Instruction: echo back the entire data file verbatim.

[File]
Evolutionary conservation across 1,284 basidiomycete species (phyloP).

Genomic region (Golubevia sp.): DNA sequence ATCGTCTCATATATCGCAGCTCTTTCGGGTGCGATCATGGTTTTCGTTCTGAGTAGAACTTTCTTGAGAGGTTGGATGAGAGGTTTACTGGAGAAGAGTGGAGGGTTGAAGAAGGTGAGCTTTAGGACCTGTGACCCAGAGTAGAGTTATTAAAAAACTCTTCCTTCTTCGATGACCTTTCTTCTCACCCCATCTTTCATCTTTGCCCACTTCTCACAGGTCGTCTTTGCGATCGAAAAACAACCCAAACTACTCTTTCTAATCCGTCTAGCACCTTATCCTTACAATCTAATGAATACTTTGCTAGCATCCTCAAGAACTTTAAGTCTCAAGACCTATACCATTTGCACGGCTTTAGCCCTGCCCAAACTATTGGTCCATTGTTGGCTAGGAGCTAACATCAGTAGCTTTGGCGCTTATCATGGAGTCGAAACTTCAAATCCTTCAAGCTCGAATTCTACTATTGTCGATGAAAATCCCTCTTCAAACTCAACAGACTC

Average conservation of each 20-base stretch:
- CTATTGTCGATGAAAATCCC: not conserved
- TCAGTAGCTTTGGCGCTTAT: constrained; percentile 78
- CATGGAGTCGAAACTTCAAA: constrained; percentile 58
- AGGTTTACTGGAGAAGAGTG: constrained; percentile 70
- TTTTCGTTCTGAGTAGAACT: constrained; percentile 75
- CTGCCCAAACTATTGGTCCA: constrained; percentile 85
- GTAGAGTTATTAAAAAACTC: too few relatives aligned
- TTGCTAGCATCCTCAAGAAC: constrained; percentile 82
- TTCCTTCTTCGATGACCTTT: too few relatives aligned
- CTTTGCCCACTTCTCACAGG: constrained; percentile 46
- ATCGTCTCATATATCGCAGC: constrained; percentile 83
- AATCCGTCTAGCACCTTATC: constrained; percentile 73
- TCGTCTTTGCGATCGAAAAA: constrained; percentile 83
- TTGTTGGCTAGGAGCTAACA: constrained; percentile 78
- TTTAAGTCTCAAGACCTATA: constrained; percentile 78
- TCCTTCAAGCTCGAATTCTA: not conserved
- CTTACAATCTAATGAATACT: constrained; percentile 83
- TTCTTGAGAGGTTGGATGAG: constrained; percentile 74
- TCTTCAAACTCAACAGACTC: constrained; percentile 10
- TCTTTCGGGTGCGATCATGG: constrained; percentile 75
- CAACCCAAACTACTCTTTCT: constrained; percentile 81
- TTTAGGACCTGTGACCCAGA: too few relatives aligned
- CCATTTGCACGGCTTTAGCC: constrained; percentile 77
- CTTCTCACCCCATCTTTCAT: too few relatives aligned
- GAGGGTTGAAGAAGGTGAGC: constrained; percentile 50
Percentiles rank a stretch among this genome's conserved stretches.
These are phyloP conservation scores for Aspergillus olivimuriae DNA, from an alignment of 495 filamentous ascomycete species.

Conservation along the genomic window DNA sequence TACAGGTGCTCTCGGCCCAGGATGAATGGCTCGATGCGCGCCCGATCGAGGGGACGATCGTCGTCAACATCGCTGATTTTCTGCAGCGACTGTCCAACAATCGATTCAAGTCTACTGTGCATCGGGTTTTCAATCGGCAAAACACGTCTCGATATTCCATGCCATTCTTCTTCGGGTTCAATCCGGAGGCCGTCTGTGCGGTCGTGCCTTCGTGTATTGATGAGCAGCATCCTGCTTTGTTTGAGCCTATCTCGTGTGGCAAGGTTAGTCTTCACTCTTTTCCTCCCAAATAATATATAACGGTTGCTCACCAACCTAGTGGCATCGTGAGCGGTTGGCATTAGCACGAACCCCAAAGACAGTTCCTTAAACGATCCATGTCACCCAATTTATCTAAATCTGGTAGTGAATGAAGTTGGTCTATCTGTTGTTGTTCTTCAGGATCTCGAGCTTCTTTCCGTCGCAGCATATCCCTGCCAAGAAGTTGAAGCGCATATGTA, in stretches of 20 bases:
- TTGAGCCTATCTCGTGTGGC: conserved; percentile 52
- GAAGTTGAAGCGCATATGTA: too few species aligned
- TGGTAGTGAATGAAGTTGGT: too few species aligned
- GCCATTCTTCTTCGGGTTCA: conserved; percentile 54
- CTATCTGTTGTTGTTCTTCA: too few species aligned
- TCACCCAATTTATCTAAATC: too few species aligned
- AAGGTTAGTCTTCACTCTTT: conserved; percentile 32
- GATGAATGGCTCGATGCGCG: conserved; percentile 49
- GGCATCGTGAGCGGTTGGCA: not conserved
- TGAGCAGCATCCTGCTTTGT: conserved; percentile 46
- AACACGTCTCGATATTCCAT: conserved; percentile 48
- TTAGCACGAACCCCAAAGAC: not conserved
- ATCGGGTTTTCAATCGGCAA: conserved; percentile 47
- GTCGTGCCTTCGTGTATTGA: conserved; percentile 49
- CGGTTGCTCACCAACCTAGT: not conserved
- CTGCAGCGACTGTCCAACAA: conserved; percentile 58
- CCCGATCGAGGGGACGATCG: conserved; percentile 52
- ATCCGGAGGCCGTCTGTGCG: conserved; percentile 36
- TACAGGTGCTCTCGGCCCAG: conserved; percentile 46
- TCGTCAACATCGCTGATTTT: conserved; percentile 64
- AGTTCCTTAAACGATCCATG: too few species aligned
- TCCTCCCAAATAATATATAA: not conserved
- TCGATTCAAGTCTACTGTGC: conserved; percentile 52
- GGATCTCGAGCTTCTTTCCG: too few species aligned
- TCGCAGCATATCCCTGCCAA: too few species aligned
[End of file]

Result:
Evolutionary conservation across 1,284 basidiomycete species (phyloP).

Genomic region (Golubevia sp.): DNA sequence ATCGTCTCATATATCGCAGCTCTTTCGGGTGCGATCATGGTTTTCGTTCTGAGTAGAACTTTCTTGAGAGGTTGGATGAGAGGTTTACTGGAGAAGAGTGGAGGGTTGAAGAAGGTGAGCTTTAGGACCTGTGACCCAGAGTAGAGTTATTAAAAAACTCTTCCTTCTTCGATGACCTTTCTTCTCACCCCATCTTTCATCTTTGCCCACTTCTCACAGGTCGTCTTTGCGATCGAAAAACAACCCAAACTACTCTTTCTAATCCGTCTAGCACCTTATCCTTACAATCTAATGAATACTTTGCTAGCATCCTCAAGAACTTTAAGTCTCAAGACCTATACCATTTGCACGGCTTTAGCCCTGCCCAAACTATTGGTCCATTGTTGGCTAGGAGCTAACATCAGTAGCTTTGGCGCTTATCATGGAGTCGAAACTTCAAATCCTTCAAGCTCGAATTCTACTATTGTCGATGAAAATCCCTCTTCAAACTCAACAGACTC

Average conservation of each 20-base stretch:
- CTATTGTCGATGAAAATCCC: not conserved
- TCAGTAGCTTTGGCGCTTAT: constrained; percentile 78
- CATGGAGTCGAAACTTCAAA: constrained; percentile 58
- AGGTTTACTGGAGAAGAGTG: constrained; percentile 70
- TTTTCGTTCTGAGTAGAACT: constrained; percentile 75
- CTGCCCAAACTATTGGTCCA: constrained; percentile 85
- GTAGAGTTATTAAAAAACTC: too few relatives aligned
- TTGCTAGCATCCTCAAGAAC: constrained; percentile 82
- TTCCTTCTTCGATGACCTTT: too few relatives aligned
- CTTTGCCCACTTCTCACAGG: constrained; percentile 46
- ATCGTCTCATATATCGCAGC: constrained; percentile 83
- AATCCGTCTAGCACCTTATC: constrained; percentile 73
- TCGTCTTTGCGATCGAAAAA: constrained; percentile 83
- TTGTTGGCTAGGAGCTAACA: constrained; percentile 78
- TTTAAGTCTCAAGACCTATA: constrained; percentile 78
- TCCTTCAAGCTCGAATTCTA: not conserved
- CTTACAATCTAATGAATACT: constrained; percentile 83
- TTCTTGAGAGGTTGGATGAG: constrained; percentile 74
- TCTTCAAACTCAACAGACTC: constrained; percentile 10
- TCTTTCGGGTGCGATCATGG: constrained; percentile 75
- CAACCCAAACTACTCTTTCT: constrained; percentile 81
- TTTAGGACCTGTGACCCAGA: too few relatives aligned
- CCATTTGCACGGCTTTAGCC: constrained; percentile 77
- CTTCTCACCCCATCTTTCAT: too few relatives aligned
- GAGGGTTGAAGAAGGTGAGC: constrained; percentile 50
Percentiles rank a stretch among this genome's conserved stretches.
These are phyloP conservation scores for Aspergillus olivimuriae DNA, from an alignment of 495 filamentous ascomycete species.

Conservation along the genomic window DNA sequence TACAGGTGCTCTCGGCCCAGGATGAATGGCTCGATGCGCGCCCGATCGAGGGGACGATCGTCGTCAACATCGCTGATTTTCTGCAGCGACTGTCCAACAATCGATTCAAGTCTACTGTGCATCGGGTTTTCAATCGGCAAAACACGTCTCGATATTCCATGCCATTCTTCTTCGGGTTCAATCCGGAGGCCGTCTGTGCGGTCGTGCCTTCGTGTATTGATGAGCAGCATCCTGCTTTGTTTGAGCCTATCTCGTGTGGCAAGGTTAGTCTTCACTCTTTTCCTCCCAAATAATATATAACGGTTGCTCACCAACCTAGTGGCATCGTGAGCGGTTGGCATTAGCACGAACCCCAAAGACAGTTCCTTAAACGATCCATGTCACCCAATTTATCTAAATCTGGTAGTGAATGAAGTTGGTCTATCTGTTGTTGTTCTTCAGGATCTCGAGCTTCTTTCCGTCGCAGCATATCCCTGCCAAGAAGTTGAAGCGCATATGTA, in stretches of 20 bases:
- TTGAGCCTATCTCGTGTGGC: conserved; percentile 52
- GAAGTTGAAGCGCATATGTA: too few species aligned
- TGGTAGTGAATGAAGTTGGT: too few species aligned
- GCCATTCTTCTTCGGGTTCA: conserved; percentile 54
- CTATCTGTTGTTGTTCTTCA: too few species aligned
- TCACCCAATTTATCTAAATC: too few species aligned
- AAGGTTAGTCTTCACTCTTT: conserved; percentile 32
- GATGAATGGCTCGATGCGCG: conserved; percentile 49
- GGCATCGTGAGCGGTTGGCA: not conserved
- TGAGCAGCATCCTGCTTTGT: conserved; percentile 46
- AACACGTCTCGATATTCCAT: conserved; percentile 48
- TTAGCACGAACCCCAAAGAC: not conserved
- ATCGGGTTTTCAATCGGCAA: conserved; percentile 47
- GTCGTGCCTTCGTGTATTGA: conserved; percentile 49
- CGGTTGCTCACCAACCTAGT: not conserved
- CTGCAGCGACTGTCCAACAA: conserved; percentile 58
- CCCGATCGAGGGGACGATCG: conserved; percentile 52
- ATCCGGAGGCCGTCTGTGCG: conserved; percentile 36
- TACAGGTGCTCTCGGCCCAG: conserved; percentile 46
- TCGTCAACATCGCTGATTTT: conserved; percentile 64
- AGTTCCTTAAACGATCCATG: too few species aligned
- TCCTCCCAAATAATATATAA: not conserved
- TCGATTCAAGTCTACTGTGC: conserved; percentile 52
- GGATCTCGAGCTTCTTTCCG: too few species aligned
- TCGCAGCATATCCCTGCCAA: too few species aligned